Sometimes it is difficult to expose oneself emotionally and intellectually. As children we learnt early on to suppress our feelings in love relationships. Many of the elders did not encourage us to share our authentic self by speaking honestly and freely about our emotions, instincts, and desires. “Children should be seen and not heard,” they stoutly declared. Often, what they perceived to be an excess of sentiment or exuberance was discouraged and labelled as unruliness. As a consequence, we retreated into our own world, hiding a valid and empowering element of our personality, and eventually developed into men and women who are afraid to share our emotions deeply and liberally.
Last week this thought surfaced when I was lovingly “assaulted” by a youngster, about four years old, as I sat waiting to transact some business in Syndicate Bank, Mangalore. She stole away from her elderly guardian, came up to me with a smile, cupped my face in her hands and looked into my eyes. It was a spontaneous and warm action, and considering my alleged proclivity for younger women, not unwelcome. I hugged her gently, grateful for “the tender ministration of strangers”. Her grandfather apologised profusely for her “forwardness”, explaining that he did not know “what had gotten into her”. However, unabashed, she climbed on to my lap and proceeded to caress my hands. “Your spirits meet,” he conceded with a touch of amazement and amusement. “It is instinct.”
This meeting of spirits, or instinct, as the gentleman so colourfully described the pleasant encounter, is deemed by metaphysicians as “knowing the unknowable” and results from inner guidance, a quality native to all human beings. Without fanfare or reservation, that little girl and I sensed a spiritual connection and we both knew that it was safe to express it openly. Many of us fail to honour this mystical dimension of our being because we are self-protective and mired in the hurts and the fears of the past. It takes courage and insight to release a legacy of rejection and disapproval, and to evolve into an attitude of open-heartedness and trust.
Ancient seers regarded intuition, or “following one’s mind”, as a higher form of the mind than rational thinking. It is the body, mind and spirit working in cohesion to endow us with a wider and wiser sense of awareness and understanding. Ultimately, intuition is that inner voice that alerts us to danger, urges us to travel a different path, and to evolve into the highest vision we can conceive of ourselves.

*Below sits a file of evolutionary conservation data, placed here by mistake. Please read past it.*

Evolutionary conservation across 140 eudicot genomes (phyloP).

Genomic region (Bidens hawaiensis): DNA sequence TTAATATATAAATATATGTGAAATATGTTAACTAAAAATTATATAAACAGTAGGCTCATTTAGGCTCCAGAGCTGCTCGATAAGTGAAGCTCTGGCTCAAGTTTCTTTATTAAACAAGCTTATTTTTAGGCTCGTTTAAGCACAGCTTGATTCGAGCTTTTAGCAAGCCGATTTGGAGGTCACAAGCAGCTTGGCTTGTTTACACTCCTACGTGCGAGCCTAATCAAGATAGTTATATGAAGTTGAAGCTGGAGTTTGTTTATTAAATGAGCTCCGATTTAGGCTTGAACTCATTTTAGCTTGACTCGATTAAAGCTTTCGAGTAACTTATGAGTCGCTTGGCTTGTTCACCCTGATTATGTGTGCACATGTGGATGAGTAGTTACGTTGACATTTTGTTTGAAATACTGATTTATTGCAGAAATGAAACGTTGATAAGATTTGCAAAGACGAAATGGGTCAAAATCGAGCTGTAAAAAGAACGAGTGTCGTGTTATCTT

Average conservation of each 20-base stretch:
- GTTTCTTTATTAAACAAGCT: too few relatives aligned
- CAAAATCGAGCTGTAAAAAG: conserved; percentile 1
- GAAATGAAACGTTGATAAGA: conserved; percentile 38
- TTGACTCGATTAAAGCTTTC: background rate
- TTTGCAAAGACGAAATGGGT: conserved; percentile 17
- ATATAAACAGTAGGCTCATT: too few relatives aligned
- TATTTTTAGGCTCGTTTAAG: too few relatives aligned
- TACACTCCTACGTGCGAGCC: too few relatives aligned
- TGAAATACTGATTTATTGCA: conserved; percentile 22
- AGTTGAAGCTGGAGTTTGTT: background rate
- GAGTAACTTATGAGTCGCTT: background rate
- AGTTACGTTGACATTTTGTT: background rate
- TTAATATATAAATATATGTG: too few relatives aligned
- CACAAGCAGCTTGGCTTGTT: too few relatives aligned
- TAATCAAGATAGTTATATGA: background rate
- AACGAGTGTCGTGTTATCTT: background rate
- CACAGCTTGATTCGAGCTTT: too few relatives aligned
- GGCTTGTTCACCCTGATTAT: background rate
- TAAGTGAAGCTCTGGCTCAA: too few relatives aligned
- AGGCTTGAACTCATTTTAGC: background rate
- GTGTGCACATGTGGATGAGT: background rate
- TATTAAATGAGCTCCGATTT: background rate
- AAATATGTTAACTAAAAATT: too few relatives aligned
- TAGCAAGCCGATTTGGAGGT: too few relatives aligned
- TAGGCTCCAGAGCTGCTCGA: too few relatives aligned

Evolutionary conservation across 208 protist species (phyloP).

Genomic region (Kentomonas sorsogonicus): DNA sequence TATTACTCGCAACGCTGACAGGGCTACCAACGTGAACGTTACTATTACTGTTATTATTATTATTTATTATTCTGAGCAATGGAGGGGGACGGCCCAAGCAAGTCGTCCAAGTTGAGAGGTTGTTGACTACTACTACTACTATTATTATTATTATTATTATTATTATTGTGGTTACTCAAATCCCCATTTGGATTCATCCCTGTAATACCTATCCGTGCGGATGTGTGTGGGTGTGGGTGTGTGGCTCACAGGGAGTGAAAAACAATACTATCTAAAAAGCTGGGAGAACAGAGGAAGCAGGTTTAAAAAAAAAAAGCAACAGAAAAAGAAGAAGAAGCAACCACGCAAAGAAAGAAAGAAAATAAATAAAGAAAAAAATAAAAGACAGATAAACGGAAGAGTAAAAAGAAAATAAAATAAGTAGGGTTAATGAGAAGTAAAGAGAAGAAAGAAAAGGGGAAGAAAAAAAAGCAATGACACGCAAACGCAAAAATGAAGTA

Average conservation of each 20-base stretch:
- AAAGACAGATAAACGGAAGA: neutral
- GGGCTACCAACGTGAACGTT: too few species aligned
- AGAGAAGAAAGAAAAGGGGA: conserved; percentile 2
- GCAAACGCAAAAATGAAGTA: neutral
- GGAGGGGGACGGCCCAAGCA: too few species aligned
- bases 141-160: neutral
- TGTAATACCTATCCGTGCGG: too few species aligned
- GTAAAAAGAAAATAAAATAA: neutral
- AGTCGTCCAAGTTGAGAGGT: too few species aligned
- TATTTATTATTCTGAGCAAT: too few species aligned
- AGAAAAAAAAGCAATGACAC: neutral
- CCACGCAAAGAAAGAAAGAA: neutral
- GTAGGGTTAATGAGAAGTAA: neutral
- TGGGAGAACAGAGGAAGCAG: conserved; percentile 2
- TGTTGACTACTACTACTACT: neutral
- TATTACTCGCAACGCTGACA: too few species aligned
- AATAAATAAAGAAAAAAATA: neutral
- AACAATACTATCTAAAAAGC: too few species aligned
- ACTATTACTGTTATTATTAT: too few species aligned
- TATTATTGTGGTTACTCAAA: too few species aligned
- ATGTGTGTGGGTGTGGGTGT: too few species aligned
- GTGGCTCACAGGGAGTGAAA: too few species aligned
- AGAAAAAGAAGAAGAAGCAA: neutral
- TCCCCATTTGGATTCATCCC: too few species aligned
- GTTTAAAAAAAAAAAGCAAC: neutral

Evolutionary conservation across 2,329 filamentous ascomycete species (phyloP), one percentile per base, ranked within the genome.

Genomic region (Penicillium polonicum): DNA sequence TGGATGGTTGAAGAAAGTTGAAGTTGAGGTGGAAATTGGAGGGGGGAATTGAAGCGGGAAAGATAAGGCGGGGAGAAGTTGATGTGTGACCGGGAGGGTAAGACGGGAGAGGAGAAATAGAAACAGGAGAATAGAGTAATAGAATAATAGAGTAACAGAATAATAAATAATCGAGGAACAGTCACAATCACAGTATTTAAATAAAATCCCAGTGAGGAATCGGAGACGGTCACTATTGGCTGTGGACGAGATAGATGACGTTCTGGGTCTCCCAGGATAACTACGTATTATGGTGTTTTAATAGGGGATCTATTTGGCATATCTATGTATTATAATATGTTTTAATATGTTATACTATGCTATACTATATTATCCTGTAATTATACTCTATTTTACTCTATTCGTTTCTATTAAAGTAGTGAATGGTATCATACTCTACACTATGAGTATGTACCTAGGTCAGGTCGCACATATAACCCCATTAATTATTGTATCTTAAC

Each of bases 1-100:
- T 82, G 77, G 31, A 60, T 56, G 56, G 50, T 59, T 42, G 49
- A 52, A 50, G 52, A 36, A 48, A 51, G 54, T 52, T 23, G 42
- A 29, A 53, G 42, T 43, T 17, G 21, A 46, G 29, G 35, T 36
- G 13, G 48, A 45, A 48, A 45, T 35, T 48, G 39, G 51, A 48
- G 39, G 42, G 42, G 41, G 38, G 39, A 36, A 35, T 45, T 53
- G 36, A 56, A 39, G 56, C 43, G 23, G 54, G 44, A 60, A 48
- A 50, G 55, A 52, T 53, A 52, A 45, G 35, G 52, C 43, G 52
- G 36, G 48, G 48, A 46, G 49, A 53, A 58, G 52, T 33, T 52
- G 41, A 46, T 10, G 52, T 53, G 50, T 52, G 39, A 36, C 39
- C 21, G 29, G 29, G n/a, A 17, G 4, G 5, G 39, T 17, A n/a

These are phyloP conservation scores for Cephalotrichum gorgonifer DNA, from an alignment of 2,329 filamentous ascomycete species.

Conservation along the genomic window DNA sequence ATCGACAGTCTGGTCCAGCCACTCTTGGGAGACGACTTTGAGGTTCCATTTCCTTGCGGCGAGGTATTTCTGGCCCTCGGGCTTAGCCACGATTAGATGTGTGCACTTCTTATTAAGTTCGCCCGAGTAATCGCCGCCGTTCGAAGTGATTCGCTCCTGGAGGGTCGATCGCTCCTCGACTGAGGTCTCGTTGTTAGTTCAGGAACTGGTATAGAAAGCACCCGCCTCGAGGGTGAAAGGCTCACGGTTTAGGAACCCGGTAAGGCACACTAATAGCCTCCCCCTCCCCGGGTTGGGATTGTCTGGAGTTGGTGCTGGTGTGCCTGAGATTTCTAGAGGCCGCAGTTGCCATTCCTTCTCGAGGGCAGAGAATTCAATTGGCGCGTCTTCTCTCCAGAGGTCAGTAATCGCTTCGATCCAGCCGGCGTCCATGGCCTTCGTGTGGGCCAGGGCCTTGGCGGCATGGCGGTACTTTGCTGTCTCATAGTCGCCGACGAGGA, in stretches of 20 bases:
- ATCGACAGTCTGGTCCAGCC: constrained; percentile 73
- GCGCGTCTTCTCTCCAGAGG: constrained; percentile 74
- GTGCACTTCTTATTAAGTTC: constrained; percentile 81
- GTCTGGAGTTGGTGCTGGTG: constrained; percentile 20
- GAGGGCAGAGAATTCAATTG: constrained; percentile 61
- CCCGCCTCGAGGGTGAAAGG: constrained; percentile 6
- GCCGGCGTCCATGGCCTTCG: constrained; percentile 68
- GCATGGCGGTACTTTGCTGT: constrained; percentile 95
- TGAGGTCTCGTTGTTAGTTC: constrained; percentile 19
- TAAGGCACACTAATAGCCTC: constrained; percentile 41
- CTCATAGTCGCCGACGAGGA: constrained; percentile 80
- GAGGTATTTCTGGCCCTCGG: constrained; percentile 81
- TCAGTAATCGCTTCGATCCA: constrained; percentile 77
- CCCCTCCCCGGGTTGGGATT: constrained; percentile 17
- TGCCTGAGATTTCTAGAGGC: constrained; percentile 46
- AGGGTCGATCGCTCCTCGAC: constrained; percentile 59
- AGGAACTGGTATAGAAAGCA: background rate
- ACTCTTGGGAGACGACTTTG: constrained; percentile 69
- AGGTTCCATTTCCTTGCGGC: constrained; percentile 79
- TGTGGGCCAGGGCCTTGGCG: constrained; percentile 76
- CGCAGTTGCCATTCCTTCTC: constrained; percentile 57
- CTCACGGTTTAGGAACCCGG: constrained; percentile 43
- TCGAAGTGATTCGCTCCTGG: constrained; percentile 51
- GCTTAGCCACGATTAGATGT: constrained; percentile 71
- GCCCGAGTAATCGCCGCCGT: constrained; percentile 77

This “sixth sense” was once believed to be present predominately in females. Anthropologist Margaret Mead declared that female intuition was “age-long training in human relations”. However, most of the world’s great thinkers, artists, scientists and inventors acknowledged a super-sensory truth revealed to persons with “opened minds”, which motivated them to create a revolution in human thought and culture. Rosseau wrote of “sovereign intelligence which sees in the twinkle of an eye the truth of all things, in contradiction to vain and deceptive knowledge, while the Greek philosopher, Plato, labelled this phenomenon, “divine madness”. The renowned Italian astronomer and physicist, Galileo Galilei, who in modern times has been elevated as a martyr for scientific truth, affirmed the validity of intuitive wisdom. “I do not believe the same God who endowed us with sense, reason and intellect has intended us to forgo their use.”
Native wisdom or intuition comes to us in surprising and ingenuous ways. Most often, it manifests as “gut feelings” that activate physical sensations in the body such as trembling or tightness in the chest, the precursor for a creative discovery or signal of the impending danger that could result from pursuing a particular course of action. Revelations or unexplained coincidences that lead us to a goal or important decision also emanate from intuitive insight. Some people describe this phenomenon as “being in the right place at the right time”. Other manifestations can be sudden bursts of joy, or calm, which herald the end of a period of pain and confusion.
Intuition and instinct are about valuing our thoughts, emotions and body sensations and living at a conscious level. Oliver Wendell Holmes Jr., the celebrated American jurist, encouraged this exploration and expansion of the spirit: “Man’s mind, stretched to a new idea, never regains its original dimensions.”